“Theology of Stewardship” Homily

January 26, 2003 (3rd Sunday of Ordinary Time)

As you know from your diligent and careful reading of the bulletin, this is the weekend we begin our Stewardship Initiative, with some thoughts on the ‘theology’ of stewardship. The Gospel reading for today was not selected with that in mind, the Church gave us this gospel today, but you could not find a gospel that is more appropriate for what does it mean for us to be stewards, because the call to conversion that we just heard is the heart of our life. It’s the heart of what it means to be a steward; it’s the heart of what it means to be a Christian.

A steward is someone who has been given gifts by another for the sake of the other. Those gifts are entrusted to him, to be used, as that other would wish. Jesus likes the image of steward; He uses it in parables over and over and over again, sometimes with happy results: those who were given their talent to go out and actively cooperate with His grace, and they double it and they hear, “Well done good and faithful servant.” And then there are some other stewards. But if we’re going to understand what it means to be a steward, we need to understand that there’s something that comes first. Steward is what we do. We steward the gifts of the Kingdom, our life, our gifts, our talents, the Power of the Holy Spirit, the grace that we’re given. But in order to understand being stewards, first we’re going to have to understand who we are.

There was a game on TV several years ago where people were given shopping carts, and they would go to a supermarket and they were supposed to rush around the supermarket and in a certain amount of time fill their shopping carts with the most expensive things that they could. When the shopping carts were all full, and time was expired, they took them to the check out counter and whomever had the most valuable filled shopping cart won the prize.

The story is told that this was going on, and during this mad dash, three of the contestants were running screaming through the supermarket gathering everything they could. The smart one went right to the meat counter, filled it up with steak, lobster, caviar, etc. But there was one who just kind of sauntered down the aisle, taking a little bit here a little bit there, and it was really irritating the rest of them who were knocking themselves out rushing around like crazy people. At the end the other three contestants come up and there’s food dropping out of their carts, they’re totally exhausted, breathing heavily, and glad the ordeal is over. The other one comes up calmly, and he just has a few things in his basket, but not all that much. One of the exasperated other three turns to him and says, “You don’t understand, you’re supposed to get as much as you can!” And he turns to the person, smiles and says, “No, you don’t understand, my father owns the supermarket”.

Well, that’s who we are. Only our Father doesn’t own the supermarket, our Father owns the planet, the Solar System, the Galaxy, the Local Group, the Local Group of Galaxies, etc., however far out you want to go, our Father owns it all. And the greatest gift, the greatest identity that we have, is that, long before we do anything for Him, or even consider doing anything for Him, we have to remember that we are His sons and daughters.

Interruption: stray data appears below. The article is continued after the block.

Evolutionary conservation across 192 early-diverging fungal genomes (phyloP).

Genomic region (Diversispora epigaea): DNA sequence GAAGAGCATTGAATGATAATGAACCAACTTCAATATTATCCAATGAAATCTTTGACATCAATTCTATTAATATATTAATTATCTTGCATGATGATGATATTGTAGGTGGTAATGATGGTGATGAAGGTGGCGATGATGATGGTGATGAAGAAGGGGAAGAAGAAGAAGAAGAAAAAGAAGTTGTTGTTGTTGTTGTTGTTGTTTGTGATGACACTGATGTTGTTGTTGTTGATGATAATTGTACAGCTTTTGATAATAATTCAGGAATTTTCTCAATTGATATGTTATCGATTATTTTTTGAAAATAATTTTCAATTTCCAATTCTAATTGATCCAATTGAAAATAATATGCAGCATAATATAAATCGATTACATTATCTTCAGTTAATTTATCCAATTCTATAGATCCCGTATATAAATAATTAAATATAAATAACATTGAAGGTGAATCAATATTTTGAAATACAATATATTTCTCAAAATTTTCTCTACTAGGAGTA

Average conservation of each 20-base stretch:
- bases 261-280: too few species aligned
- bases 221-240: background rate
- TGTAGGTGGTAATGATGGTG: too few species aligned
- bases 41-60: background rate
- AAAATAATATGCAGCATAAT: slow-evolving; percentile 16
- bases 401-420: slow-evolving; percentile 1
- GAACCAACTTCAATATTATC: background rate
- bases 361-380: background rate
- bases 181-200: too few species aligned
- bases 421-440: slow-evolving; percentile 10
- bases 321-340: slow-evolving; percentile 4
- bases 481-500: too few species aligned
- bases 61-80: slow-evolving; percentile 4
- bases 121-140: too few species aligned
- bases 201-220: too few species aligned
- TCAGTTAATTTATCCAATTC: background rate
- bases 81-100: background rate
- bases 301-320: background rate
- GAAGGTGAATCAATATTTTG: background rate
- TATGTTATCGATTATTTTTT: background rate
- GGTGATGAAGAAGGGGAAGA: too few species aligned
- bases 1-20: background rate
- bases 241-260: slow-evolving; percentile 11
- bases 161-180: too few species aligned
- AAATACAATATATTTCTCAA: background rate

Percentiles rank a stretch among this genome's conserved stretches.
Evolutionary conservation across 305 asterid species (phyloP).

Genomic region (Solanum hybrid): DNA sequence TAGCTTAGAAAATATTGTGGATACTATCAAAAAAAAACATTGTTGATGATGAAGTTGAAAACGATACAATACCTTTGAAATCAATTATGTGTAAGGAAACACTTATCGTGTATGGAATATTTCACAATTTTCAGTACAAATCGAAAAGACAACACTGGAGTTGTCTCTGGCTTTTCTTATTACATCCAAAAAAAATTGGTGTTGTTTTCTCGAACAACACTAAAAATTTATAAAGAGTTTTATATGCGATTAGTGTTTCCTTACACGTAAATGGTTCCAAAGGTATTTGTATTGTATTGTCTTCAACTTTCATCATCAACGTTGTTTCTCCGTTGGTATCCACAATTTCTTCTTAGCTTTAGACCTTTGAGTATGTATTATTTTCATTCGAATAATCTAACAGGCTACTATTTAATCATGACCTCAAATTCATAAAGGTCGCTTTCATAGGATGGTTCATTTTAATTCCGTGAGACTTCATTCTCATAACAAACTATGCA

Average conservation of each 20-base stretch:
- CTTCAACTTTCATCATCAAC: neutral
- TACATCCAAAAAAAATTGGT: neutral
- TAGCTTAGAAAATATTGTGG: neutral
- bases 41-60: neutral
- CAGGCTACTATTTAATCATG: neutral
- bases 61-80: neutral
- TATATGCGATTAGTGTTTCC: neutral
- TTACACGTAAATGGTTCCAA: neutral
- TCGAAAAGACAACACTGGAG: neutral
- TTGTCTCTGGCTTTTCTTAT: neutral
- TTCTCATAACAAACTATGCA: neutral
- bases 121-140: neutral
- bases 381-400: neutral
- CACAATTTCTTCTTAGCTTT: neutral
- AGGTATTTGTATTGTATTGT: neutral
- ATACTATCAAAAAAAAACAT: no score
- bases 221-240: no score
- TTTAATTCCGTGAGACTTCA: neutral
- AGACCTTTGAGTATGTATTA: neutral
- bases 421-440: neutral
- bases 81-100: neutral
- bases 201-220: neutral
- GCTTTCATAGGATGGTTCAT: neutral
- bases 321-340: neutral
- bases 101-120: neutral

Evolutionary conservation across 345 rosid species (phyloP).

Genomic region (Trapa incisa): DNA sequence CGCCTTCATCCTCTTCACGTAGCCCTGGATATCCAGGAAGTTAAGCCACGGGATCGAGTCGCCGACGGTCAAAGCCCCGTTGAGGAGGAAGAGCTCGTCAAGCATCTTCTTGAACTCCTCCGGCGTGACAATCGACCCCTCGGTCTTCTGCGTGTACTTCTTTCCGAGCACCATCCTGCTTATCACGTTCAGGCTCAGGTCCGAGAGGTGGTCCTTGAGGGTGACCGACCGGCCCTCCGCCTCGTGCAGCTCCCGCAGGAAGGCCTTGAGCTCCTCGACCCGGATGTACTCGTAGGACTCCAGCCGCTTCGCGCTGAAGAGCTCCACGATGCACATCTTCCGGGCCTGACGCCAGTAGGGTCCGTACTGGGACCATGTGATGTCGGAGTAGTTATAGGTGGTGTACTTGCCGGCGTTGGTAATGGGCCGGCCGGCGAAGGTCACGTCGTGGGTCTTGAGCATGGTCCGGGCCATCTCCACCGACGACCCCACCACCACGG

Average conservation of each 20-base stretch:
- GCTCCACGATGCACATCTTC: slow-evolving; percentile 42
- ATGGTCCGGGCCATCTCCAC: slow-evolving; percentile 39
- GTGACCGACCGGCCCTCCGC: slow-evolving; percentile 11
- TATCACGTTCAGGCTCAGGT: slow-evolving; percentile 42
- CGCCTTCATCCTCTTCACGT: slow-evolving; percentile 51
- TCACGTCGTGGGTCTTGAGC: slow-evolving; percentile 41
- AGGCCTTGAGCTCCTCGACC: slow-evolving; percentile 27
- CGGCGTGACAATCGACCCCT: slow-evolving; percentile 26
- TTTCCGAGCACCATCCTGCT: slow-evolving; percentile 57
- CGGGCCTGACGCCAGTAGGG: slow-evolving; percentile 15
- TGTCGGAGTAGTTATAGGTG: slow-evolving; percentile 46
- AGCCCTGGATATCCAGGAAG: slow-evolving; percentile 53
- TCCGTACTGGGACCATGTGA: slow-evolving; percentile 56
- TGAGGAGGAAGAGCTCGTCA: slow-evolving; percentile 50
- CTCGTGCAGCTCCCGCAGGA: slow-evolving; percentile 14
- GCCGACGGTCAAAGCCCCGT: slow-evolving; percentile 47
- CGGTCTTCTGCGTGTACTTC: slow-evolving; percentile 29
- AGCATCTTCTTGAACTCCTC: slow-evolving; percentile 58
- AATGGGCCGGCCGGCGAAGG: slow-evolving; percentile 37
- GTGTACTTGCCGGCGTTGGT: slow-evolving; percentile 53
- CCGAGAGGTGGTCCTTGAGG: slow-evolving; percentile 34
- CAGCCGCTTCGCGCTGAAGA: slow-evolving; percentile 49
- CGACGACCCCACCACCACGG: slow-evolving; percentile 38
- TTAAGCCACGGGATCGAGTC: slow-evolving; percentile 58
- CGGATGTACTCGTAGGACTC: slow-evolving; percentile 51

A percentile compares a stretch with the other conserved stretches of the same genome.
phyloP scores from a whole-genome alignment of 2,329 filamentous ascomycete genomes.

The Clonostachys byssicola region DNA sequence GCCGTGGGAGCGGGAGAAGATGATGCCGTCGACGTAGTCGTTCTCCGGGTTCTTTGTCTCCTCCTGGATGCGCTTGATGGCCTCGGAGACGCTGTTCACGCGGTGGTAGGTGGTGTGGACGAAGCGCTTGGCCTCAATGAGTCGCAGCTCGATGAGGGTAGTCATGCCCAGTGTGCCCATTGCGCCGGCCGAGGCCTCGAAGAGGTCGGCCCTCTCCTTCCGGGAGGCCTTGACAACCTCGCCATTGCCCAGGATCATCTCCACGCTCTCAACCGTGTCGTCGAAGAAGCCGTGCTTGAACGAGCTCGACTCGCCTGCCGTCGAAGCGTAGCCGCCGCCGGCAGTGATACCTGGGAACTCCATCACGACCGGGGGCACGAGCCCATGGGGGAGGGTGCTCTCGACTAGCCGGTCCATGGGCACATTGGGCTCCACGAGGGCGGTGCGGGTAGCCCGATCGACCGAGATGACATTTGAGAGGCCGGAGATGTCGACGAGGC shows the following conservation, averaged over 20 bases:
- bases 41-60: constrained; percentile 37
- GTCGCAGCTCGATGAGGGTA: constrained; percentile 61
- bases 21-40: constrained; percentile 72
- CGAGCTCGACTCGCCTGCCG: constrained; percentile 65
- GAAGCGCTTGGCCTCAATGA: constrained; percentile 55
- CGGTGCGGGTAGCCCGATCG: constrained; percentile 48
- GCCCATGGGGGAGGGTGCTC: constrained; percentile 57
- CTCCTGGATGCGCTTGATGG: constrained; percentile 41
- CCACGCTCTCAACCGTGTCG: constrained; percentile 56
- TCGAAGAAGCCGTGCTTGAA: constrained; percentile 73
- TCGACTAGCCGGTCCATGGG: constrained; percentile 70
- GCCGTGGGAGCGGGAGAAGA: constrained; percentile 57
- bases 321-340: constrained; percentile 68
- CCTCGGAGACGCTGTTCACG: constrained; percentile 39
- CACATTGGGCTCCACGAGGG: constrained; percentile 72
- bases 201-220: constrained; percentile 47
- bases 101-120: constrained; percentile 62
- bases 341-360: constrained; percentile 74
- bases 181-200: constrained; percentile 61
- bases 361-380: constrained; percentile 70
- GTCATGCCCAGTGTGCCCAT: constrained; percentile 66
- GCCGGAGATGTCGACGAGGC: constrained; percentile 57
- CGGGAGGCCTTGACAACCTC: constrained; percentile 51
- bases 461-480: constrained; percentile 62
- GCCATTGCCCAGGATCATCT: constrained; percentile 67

We’re sons and daughters in two ways: one, because we have a pulse- every human being with a pulse is a son or daughter of God because they were made in the image and likeness of God. In that sense, all human being are sons and daughters of God. But that sense is not the crucial one, because that’s not the one that will get us to Heaven; that’s not the one that matters the most. Sons and daughters by adoption is what matters the most. That is not from the gift of our creation, it’s from the gift of our baptism.

By baptism, we are taken from the kingdom of Satan and placed in the Kingdom of the Beloved Son. By baptism, we become sons and daughters of God. It is important to be born, but it’s not enough. If you’re not born again, simply being born doesn’t cut it. To be adopted into the life of the Trinity is an act of grace, not the act of creation. This gift is the greatest gift we’ve been given: a gift to actually share in the very life of the Father and the Son and the Holy Spirit; and it makes us sons and daughters.

That gift that we were given at baptism obviously at some point needs to become a gift that we ourselves choose to cooperate with. We begin to do that when we reach the age of reason, when we approach the wondrous gift of new life in Jesus offered us when we make our first communion, when we come forward to the altar and receive Jesus. That gift is strengthened in us when we’re confirmed; when we make for ourselves the promises that were made for us, when we take our place as adult Christians. That gift is affirmed every time we come here to say “yes” to the Savior Who loved us first.

The danger in seeing ourselves as stewards before we see ourselves as sons and daughters, is that it could easily begin to seem to us that our relationship with God is a function of our performance. “He will love me if… Or He will love me when…”; “If I am good and I do everything perfectly, then God will love me.” This is the heresy of Semi-Pelagianism- the idea that my efforts alone get me to Heaven, etc…. that it all depends on us. The idea behind grace and mercy is that in the first instance it starts with Him, not with us. Everything we can do is a response to His moving first, to His action, to His love, to His grace. We cannot perform for Him. We will never ever be worthy of Him.